The Story: Barbra Streisand was invited on the show just as her star was rising. Already a well-loved New York cabaret singer, Streisand had stopped the show playing a put-upon secretary in her Broadway debut, I Can Get It For You Wholesale. That second-banana-star-turn brought her a Tony nomination and a lot of attention. Jule Styne started working on a musical for her, she recorded an album that charted, and her television dance card filled up as she made the rounds on a rotation of variety shows.

None was quite like The Judy Garland Show, though. Streisand has noted that Judy seemed nervous to perform, but onscreen that nervousness translated as excitement over the chance to share the stage with Streisand - a feeling that Streisand clearly shared. However, once they began singing together, the nervousness melted away. In its place was the musical meeting of giants - two of the greatest belters of the 20th century, singing signature standards together in harmony.

Look, there's a lot I wish I could write about this, but everything I say is going to fall short. Certain moments in music defy description. Aren't we lucky to have witnessed this one?

Thursday
Nov032016

Cecil B DeMille 4 Meryl Streep

by Nathaniel R

For those craving their dose of La Streep this awards season, rest easy: even if she isn't Oscar nominated for Florence Foster Jenkins in an already highly competitive Best Actress race, she'll at least grace the Golden Globes. She's a shoo-in for a Best Actress in a Comedy or Musical category for her off-key diva and she'll also be this year's Cecil B DeMille Honoree. Remember that every year at some point during the broadcast they stop handing out awards and celebrate a whole career with clips and speeches. On Sunday January 8th, 2017, that section of the night belongs to Meryl...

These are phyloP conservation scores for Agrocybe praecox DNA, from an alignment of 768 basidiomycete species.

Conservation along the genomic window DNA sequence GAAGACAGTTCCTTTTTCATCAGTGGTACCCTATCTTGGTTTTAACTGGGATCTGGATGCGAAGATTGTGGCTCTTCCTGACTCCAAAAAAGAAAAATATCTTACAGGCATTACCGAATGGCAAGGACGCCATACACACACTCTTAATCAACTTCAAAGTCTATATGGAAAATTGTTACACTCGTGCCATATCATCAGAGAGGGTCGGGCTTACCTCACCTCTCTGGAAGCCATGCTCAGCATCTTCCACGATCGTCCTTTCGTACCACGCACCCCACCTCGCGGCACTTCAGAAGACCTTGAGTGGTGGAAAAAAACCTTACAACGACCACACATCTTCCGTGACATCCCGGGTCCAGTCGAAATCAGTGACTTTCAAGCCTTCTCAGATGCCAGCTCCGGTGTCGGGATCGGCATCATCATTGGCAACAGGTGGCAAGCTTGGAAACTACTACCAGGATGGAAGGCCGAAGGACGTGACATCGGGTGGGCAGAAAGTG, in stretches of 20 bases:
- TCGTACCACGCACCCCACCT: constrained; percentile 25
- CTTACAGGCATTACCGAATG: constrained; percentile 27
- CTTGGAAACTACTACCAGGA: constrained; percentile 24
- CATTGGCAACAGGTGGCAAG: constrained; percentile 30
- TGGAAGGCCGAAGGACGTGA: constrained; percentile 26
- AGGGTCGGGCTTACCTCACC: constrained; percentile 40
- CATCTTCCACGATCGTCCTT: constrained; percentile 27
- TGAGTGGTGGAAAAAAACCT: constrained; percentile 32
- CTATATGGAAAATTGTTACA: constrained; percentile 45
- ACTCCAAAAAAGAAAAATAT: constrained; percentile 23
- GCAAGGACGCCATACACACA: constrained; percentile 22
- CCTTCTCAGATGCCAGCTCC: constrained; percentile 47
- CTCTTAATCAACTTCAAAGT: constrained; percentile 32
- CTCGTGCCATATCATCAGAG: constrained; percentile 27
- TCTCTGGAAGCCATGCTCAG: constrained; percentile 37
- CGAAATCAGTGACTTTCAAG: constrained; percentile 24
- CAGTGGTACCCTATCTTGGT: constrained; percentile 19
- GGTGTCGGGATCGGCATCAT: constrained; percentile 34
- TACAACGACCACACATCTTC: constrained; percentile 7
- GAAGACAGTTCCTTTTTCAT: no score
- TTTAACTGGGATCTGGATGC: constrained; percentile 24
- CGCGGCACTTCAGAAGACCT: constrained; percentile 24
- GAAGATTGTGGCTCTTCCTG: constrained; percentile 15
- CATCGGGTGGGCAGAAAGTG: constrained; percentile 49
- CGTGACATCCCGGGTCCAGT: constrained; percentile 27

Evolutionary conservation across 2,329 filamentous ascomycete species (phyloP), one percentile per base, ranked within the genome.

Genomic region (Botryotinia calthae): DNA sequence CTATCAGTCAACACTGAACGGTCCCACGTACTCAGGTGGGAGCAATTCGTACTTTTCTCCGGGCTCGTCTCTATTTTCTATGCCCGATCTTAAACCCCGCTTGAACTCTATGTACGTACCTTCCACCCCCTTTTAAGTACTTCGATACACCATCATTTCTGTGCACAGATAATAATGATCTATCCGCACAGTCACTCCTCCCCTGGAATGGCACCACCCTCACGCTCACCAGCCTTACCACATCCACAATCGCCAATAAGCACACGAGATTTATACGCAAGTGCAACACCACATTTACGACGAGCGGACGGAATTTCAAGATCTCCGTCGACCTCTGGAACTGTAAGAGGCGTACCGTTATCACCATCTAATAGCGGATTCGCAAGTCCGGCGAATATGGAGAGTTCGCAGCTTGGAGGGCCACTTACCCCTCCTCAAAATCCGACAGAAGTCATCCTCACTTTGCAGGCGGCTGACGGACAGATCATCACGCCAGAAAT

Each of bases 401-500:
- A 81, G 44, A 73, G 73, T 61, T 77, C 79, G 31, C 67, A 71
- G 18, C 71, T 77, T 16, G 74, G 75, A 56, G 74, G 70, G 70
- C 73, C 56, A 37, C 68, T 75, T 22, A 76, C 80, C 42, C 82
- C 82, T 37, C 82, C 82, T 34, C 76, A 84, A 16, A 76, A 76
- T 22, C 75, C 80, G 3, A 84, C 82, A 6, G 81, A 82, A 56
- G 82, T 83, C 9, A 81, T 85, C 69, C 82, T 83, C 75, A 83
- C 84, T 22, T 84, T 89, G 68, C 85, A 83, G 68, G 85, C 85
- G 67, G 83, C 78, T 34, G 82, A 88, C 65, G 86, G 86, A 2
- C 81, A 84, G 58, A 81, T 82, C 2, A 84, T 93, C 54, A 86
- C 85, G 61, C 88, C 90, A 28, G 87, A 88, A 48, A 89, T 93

Click to read more ...

Wednesday
Nov022016

Judy by the Numbers: "Country Medley"

Anne Marie has been chronicling Judy Garland's career chronologically through musical numbers...

Despite the upheaval caused by firing most of the crew only a few weeks before, change was slow to come to The Judy Garland Show. Producer Norman Jewison made incremental changes, first giving writers free reign to make jokes about Judy, then bumping up the presence of guests and side acts, before eventually dialing them back. This show was one of the last to feature Jerry Van Dyke, Dick Van Dyke's younger brother who had acted as comic relief for the first few episodes but was critically panned for poking fun at Garland. Already a third of the way through its eventual 26 episodes, The Judy Garland Show was still very much a work in progress.

The Show: The Judy Garland Show Episode 8
The Songwriters: Various, arranged by Mel Torme
The Cast: Judy Garland, Jerry Van Dyke, George Maharis, The Dillards, directed by Bill Hobin